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Spielberg, WJC Reach Agreement over Making Movie at Auschwitz

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A potential conflict over the filming of "Schindler’s List" by Steven Spielberg has been resolved amicably.

Spokespersons for Spielberg and for the World Jewish Congress, which had objected to the project, agreed that Spielberg would not employ numerous extras nor erect a replica gas chamber at the former death camp, now a memorial site.

It was the concern that such reported production plans would mar the dignity of the site that led WJC Vice President Kalman Sultanik to issue a protest two weeks ago.

Another point of contention was the charge that the International Auschwitz Museum Council, of which Sultanik is vice chairman, had earlier rejected Spielberg’s request to film at the site.

Spielberg, known best for films such as "E.T." and "Jaws," then reportedly appealed directly to the Polish government and received permission to go ahead with his project.

In a series of phone conversations last week between Spielberg on the one hand and WJC President Edgar Bronfman and Sultanik on the other, the film director gave assurances that satisfied the WJC leaders.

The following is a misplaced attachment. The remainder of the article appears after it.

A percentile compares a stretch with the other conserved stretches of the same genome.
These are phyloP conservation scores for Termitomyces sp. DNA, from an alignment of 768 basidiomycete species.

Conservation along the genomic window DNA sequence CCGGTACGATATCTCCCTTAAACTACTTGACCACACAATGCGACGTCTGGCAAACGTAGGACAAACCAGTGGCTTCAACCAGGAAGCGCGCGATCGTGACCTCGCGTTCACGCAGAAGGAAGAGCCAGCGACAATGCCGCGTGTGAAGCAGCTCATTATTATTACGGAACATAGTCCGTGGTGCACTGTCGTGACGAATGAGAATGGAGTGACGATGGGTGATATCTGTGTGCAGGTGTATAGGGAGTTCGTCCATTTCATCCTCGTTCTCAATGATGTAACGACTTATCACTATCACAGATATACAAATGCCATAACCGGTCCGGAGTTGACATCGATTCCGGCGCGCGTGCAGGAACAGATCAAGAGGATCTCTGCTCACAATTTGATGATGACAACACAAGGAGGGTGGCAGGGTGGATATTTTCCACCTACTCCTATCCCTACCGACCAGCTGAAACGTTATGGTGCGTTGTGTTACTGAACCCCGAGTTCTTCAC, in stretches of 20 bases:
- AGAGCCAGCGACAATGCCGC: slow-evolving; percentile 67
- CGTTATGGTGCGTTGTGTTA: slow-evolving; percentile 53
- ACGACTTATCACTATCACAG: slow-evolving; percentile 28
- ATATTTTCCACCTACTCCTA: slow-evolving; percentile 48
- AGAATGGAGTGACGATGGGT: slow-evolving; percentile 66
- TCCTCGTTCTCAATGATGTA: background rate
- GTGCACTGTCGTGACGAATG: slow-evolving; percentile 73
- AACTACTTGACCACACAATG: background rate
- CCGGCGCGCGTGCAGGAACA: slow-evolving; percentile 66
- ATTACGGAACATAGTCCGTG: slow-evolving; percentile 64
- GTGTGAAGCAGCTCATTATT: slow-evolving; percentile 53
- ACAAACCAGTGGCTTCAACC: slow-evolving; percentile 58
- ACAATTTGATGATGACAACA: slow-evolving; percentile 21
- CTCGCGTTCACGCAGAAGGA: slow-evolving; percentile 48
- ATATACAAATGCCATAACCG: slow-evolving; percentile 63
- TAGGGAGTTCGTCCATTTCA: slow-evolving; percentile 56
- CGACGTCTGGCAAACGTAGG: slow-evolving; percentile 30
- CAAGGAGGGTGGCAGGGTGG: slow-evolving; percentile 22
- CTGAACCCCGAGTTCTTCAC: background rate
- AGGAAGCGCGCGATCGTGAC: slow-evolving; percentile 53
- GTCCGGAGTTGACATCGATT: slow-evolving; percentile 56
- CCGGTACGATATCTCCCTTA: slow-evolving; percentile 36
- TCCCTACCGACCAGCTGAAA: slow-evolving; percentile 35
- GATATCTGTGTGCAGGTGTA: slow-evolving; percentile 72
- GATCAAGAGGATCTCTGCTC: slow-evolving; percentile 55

Sultanik and Spielberg agreed to meet Feb. 11 in New York to reaffirm their agreement and to forestall future misunderstandings, said WJC Executive Director Elan Steinberg.

In Los Angeles, a spokeswoman for Spielberg’s Amblin Entertainment company said that only a "symbolic scene" would be staged, showing the arrival of Jewish prisoners at the Auschwitz train terminal.

"We had never planned to film within the camp site or build a gas chamber," said Chris Kelly. "Everything else will be shot in Krakow."

The question of jurisdiction over the Auschwitz memorial site has been settled in this case by empowering Sultanik to speak at the Feb. 11 meeting for the Auschwitz International Council and the Polish Ministry of Culture, as well as the WJC, Steinberg said.

"Schindler’s List," based on the best seller by Thomas Keneally, tells the story of the wily and heroic German businessman Oskar Schindler, who saved thousands of Jews from death by sheltering them in his factories in wartime Poland.

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